Samsung has announced that it will not update the Galaxy S to Android Ice Cream Sandwich. Given the popularity of the device, technology journalists have come out to voice their opinions. Vlad Savov of The Verge expressed his disappointment at Samsung’s decision. “As an owner of a Galaxy S, I would feel betrayed. As a technology journalist, I am appalled,” he wrote.
Those are strong words, but not necessarily off-base. Years back, I had a similar experience with my Symbian-powered Nokia N82. For reasons that remained unknown to me, the Finnish handset manufacturer decided not to deliver an OS update, while another device with an almost identical hardware–but released much later–received one.
Let me tell you this, I despise Nokia for that to this day. I was so unhappy that I vowed not to purchase a Nokia device ever again, and that N82 was the last one I owned. With the massive reforms at Nokia, I might give them another chance, but not until I can be sure that a similar situation won’t occur again.
I wholeheartedly agree with the question posed by Savov’s article: “If Samsung doesn’t care about customers, how can it hope to keep them?” That’s true for any handset manufacturers, not only Samsung.
Matthew Panzarino of The Next Web has a different opinion. He concludes that Samsung shouldn’t be blamed because Android has problems as a platform. He reasons that Samsung, and other Android partners, have no incentive to deliver OS updates to customers.
Samsung, as with HTC and — until a few months ago — Motorola, is a primarily a hardware company. They only make a buck when that device is purchased by a carrier or individual. Thereafter, every ounce of effort it puts into producing an update for devices already on the market eats into its profit on that sale.
For short-term, yes, I agree with his reasoning. Why invest to give customers the best experience when you won’t be making any more money off them? Except, when you do, you will. When you take care of customers by providing good after-sales services, they’ll become recurring customers. It’s called brand loyalty.
There’s a saying: “Fool me once, shame on you. Fool me twice, shame on me.”
Knowing that Samsung lacks the commitment to deliver software updates to (slightly) older devices, no matter how successful or expensive they were, you bet I’ll steer clear of their devices when I’m shopping for a new one, or when giving purchasing advice to friends and family.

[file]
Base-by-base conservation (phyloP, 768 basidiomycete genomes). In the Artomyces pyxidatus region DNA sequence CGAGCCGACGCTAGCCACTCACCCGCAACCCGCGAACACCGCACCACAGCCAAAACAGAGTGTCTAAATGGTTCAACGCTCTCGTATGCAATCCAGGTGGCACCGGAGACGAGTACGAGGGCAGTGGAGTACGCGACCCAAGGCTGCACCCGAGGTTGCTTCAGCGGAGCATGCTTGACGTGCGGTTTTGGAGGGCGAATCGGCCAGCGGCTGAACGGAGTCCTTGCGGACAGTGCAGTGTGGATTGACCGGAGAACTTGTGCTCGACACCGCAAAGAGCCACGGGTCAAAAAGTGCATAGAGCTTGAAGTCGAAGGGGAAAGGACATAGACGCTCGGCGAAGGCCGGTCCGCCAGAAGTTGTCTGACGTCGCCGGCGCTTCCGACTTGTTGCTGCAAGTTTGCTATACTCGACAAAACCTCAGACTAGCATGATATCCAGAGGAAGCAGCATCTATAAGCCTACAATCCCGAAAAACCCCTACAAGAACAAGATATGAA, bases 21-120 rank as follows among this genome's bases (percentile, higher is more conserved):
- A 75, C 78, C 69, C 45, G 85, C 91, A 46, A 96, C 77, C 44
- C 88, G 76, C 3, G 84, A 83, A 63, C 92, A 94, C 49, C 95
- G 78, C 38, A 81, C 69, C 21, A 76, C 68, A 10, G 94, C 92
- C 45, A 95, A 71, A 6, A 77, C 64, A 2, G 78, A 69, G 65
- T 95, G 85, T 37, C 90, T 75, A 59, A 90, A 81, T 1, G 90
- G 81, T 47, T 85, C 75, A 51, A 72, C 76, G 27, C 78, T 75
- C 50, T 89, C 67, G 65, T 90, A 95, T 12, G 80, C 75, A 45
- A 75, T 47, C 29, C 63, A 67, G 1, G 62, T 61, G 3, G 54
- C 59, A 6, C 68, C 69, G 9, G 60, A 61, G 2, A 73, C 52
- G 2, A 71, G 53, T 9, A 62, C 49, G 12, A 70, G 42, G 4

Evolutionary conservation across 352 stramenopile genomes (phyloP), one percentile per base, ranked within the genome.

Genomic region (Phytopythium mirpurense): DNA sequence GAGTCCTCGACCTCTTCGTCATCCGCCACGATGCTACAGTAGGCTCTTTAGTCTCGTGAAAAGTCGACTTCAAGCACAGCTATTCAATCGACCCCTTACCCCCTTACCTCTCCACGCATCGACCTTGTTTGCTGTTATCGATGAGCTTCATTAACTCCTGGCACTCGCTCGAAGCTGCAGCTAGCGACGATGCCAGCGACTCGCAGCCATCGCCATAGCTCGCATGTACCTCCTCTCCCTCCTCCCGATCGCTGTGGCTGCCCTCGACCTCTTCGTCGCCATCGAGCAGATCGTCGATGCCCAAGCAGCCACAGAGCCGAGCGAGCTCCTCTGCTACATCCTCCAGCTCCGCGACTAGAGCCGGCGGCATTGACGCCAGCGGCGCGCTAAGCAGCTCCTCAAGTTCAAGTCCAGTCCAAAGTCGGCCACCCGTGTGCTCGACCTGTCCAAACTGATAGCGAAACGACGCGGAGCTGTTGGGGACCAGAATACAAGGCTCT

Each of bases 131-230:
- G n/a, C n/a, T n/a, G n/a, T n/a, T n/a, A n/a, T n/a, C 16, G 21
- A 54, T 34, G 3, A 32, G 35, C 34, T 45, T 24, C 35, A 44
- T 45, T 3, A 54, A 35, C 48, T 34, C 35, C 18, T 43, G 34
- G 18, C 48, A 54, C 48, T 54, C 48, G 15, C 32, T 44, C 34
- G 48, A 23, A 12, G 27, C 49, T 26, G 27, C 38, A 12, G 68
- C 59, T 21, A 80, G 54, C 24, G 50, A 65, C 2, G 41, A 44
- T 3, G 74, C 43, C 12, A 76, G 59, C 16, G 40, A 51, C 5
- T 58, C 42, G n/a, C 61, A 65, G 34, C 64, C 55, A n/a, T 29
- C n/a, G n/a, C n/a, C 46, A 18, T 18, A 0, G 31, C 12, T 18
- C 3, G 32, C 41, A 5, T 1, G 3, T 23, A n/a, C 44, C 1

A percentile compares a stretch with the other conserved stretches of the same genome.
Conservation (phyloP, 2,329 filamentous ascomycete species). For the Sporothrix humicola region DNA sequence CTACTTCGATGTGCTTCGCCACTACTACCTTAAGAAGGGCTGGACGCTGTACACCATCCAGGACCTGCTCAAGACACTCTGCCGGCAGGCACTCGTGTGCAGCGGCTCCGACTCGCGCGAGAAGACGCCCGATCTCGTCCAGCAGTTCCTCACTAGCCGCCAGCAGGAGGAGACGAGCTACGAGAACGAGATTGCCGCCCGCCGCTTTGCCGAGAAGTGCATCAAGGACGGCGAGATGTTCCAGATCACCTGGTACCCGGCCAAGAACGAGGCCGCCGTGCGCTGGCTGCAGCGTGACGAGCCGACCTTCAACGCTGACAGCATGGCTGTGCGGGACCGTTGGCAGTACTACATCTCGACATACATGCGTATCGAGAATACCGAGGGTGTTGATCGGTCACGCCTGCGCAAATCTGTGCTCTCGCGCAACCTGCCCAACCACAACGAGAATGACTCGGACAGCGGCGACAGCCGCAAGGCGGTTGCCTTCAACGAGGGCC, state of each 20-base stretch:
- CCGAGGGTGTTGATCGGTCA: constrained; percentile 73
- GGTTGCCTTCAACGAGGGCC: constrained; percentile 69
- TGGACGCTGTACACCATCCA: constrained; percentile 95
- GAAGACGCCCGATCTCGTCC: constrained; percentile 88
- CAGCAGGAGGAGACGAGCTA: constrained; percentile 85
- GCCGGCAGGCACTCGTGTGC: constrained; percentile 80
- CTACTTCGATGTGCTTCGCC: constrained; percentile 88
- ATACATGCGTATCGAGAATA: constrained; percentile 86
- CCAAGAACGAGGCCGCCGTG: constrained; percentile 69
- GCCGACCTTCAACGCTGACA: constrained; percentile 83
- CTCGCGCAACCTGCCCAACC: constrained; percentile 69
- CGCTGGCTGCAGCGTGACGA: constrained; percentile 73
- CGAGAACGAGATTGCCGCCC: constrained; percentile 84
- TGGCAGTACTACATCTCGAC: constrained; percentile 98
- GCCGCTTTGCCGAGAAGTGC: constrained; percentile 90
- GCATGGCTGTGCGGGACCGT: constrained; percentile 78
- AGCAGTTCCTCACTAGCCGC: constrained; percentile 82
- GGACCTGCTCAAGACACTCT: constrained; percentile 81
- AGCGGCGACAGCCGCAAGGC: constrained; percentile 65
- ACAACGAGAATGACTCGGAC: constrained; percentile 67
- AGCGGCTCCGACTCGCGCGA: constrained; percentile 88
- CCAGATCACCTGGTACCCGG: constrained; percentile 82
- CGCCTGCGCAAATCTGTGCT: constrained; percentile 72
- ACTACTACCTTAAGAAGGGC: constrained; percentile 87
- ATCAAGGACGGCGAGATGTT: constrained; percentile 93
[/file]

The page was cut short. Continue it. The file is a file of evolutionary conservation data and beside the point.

Unless customers have no idea that they are being mistreated. We’re talking about technology here, and we know how clueless most people are about technology. Not everyone is tech-savvy.
Unlike people who work in this field, some smartphone users may not even know what version of Android their devices are running, let alone when a new version is released, unless they’re told by their “computer guy” friend.
What about Siri, you ask? Everyone talks about it, even the least tech-savvy users. It’s incomparable. First, it’s Apple, and people talk a lot about Apple, even my mom who has little interest in gadgetry. Second, Apple is very public about its products.
You can learn about the iPhone 4S and all the features in the latest iOS just by watching TV. Apple lets people know about its latest and coolest through commercials. Samsung can’t do the same. Sure, it will tell you how awesome its hardware is, but not so the software that runs it. I mean, if it struggles to even deliver the latest OS to its customers, what can it brag about it?
For hardware companies to decide whether to invest in delivering updates in a timely manner, they first need to determine how many of their customers are truly tech-savvy. How many of them know about Ice Cream Sandwich, and how many of them really care.
Is it worth the effort to please the small crowd of geeks when the average Joe is happy with his Android device just the way he bought it? The subset gets even smaller considering tech-savvy users can simply upgrade by flashing a custom ROM. That said, the users manufacturers have to cater to here are those savvy enough to know about and want the latest OS, even if they’re unwilling to obtain it in an unofficial way.
On the flip side, tech-savvy users are likely to influence the purchase decisions of their non-savvy counterparts. It’s best to keep them happy as well. It’s a tough balancing act manufacturers have to perform here–juggling between cost and return on investment.
It truly sucks that manufacturers have to consider all the benefits (or the lack of them) they’ll get before deciding whether to release an OS update. But remember, these are corporations. Their priority is to make money, not to make everyone happy.
Photo: Liew Cheon Fong